A few pics from Yellow Barn past classes and types of prints we create—In a new class called Printmaking without a Press, we will learn hand print methods that do not require a press, including geliplates and simple screenprints using stencils. So students will be able to learn techniques to do at home after the course is finished. For more info see my list of classes on the Glen Echo page and click on each one for a description, or contact me — Clare’s classes at Glen Echo
A trace monotype is a simple and semi-direct printmaking technique. After inking a plate or surface, a piece of printmaking paper is placed on top of the inked surface. Using a pen or any other stylus-type tool, you draw the image on back of the paper. The pressure of the drawing tool picks up the ink on the paper as the pen bears down. When the paper is peeled off the plate, the lines appear on the paper. This is an easy way for beginners to get started with printmaking and requires no special skills or equipment. If you aren’t comfortable drawing freehand, you can trace a photo. I offer workshops in this technique in Bethesda MD—see my Classes page if you are interested in learning more.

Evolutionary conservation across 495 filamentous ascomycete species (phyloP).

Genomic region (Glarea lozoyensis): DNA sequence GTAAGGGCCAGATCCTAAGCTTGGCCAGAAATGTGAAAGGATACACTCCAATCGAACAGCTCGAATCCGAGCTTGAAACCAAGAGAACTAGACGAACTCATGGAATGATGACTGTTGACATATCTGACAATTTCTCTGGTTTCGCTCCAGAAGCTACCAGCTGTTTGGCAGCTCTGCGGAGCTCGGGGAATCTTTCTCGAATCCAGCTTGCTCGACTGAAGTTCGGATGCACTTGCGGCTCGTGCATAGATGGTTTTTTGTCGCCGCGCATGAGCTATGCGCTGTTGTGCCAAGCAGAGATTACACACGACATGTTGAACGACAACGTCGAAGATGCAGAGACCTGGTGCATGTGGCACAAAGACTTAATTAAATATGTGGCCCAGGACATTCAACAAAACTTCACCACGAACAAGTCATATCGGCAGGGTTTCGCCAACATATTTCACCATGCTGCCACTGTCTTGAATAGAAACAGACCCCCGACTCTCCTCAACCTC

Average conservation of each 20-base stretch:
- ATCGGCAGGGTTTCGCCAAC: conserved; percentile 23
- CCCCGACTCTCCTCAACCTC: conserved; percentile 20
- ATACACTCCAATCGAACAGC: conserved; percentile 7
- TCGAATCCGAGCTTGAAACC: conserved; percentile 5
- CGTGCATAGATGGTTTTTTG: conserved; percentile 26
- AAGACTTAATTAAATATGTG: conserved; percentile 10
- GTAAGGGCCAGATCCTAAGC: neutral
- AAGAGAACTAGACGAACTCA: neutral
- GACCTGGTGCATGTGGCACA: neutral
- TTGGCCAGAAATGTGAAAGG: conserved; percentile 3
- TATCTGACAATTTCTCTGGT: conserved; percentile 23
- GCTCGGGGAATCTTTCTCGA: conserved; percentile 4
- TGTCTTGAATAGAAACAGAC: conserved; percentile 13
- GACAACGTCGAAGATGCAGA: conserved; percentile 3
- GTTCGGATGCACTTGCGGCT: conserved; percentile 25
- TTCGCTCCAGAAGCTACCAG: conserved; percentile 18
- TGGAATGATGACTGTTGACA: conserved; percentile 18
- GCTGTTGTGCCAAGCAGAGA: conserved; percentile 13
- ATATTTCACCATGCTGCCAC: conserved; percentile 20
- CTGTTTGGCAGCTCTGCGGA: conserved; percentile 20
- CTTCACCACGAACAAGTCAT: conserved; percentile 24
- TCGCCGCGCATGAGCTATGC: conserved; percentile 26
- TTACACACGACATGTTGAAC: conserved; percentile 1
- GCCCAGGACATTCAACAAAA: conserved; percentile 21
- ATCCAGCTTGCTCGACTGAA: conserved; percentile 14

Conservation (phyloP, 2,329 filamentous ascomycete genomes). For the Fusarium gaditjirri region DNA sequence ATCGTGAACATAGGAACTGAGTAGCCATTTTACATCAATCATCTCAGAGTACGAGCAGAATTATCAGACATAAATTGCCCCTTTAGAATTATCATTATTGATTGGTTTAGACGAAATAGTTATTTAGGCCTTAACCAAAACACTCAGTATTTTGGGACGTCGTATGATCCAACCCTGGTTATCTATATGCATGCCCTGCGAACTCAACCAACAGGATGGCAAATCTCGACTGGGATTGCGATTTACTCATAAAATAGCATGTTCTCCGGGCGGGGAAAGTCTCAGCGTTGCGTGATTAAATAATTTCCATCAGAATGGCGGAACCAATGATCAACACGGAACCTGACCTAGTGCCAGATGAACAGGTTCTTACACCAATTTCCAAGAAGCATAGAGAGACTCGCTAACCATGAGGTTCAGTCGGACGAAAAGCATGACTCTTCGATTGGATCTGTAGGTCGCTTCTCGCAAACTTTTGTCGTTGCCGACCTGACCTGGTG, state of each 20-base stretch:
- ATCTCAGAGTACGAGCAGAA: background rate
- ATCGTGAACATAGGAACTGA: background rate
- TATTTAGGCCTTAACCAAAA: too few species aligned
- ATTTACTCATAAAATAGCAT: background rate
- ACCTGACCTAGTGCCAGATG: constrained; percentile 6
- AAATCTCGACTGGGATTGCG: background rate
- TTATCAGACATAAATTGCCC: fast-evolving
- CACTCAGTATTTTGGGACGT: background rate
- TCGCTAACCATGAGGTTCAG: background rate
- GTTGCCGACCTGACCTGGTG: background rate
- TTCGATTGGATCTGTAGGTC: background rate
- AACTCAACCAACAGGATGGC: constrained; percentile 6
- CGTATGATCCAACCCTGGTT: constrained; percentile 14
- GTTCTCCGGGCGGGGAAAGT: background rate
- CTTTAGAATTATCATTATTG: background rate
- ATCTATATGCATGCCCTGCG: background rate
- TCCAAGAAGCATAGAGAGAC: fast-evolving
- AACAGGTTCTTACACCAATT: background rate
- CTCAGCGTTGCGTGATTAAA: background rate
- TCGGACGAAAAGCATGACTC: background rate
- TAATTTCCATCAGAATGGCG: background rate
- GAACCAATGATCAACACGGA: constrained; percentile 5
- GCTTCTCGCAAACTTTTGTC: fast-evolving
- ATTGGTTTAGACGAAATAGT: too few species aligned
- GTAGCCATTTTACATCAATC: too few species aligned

Recently I discovered a great way to combine vintage papers such as old maps, gazettes, discarded prints from the pile in my studio, along with 3-D elements such as beads, string, layers of additional paper. The example shown here contains a page from an old map that I gel-printed over with transparent inks, followed by a cut out bird from an old screen print, which I adhered so it rises off the surface. That was followed by beads applied with medium. The whole print was then applied to a cradled wood panel with Studio Tac, an adhesive paper that is a lot neater than glue or medium. Now it’s ready to hang!